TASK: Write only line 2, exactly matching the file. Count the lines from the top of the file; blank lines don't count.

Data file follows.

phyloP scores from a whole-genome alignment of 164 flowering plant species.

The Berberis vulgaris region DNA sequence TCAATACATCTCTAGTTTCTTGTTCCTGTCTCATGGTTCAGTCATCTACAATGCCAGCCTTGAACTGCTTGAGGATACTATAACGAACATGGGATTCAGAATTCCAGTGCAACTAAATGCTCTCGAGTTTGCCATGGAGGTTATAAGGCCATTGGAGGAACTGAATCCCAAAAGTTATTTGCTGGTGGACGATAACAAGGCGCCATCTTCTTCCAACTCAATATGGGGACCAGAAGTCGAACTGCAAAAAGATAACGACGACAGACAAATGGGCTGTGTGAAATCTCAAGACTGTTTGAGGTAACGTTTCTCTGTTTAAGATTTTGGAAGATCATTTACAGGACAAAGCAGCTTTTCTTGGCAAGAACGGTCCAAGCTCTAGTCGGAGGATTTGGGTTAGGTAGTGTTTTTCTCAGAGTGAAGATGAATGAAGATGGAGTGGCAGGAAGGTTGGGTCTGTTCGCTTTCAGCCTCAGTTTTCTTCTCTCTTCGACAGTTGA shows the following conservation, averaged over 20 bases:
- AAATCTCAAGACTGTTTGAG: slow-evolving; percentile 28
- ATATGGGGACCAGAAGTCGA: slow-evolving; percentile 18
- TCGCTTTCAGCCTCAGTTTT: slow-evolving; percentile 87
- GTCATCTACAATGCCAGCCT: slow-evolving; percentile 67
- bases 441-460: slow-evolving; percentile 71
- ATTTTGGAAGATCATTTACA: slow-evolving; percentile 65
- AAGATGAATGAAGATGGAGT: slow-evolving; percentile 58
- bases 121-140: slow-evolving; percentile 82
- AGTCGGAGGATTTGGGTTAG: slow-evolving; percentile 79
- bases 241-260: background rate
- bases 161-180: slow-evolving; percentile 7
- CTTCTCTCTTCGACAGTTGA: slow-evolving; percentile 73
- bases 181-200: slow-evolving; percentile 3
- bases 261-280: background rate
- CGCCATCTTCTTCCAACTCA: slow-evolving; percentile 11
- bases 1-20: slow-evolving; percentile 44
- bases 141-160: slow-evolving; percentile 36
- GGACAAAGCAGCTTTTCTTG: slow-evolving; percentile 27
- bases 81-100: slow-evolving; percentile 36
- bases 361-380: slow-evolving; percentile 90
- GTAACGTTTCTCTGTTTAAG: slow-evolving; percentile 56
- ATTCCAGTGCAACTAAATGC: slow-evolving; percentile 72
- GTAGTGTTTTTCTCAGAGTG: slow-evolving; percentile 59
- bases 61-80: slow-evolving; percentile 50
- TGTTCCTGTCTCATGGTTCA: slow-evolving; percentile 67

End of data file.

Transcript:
The Berberis vulgaris region DNA sequence TCAATACATCTCTAGTTTCTTGTTCCTGTCTCATGGTTCAGTCATCTACAATGCCAGCCTTGAACTGCTTGAGGATACTATAACGAACATGGGATTCAGAATTCCAGTGCAACTAAATGCTCTCGAGTTTGCCATGGAGGTTATAAGGCCATTGGAGGAACTGAATCCCAAAAGTTATTTGCTGGTGGACGATAACAAGGCGCCATCTTCTTCCAACTCAATATGGGGACCAGAAGTCGAACTGCAAAAAGATAACGACGACAGACAAATGGGCTGTGTGAAATCTCAAGACTGTTTGAGGTAACGTTTCTCTGTTTAAGATTTTGGAAGATCATTTACAGGACAAAGCAGCTTTTCTTGGCAAGAACGGTCCAAGCTCTAGTCGGAGGATTTGGGTTAGGTAGTGTTTTTCTCAGAGTGAAGATGAATGAAGATGGAGTGGCAGGAAGGTTGGGTCTGTTCGCTTTCAGCCTCAGTTTTCTTCTCTCTTCGACAGTTGA shows the following conservation, averaged over 20 bases: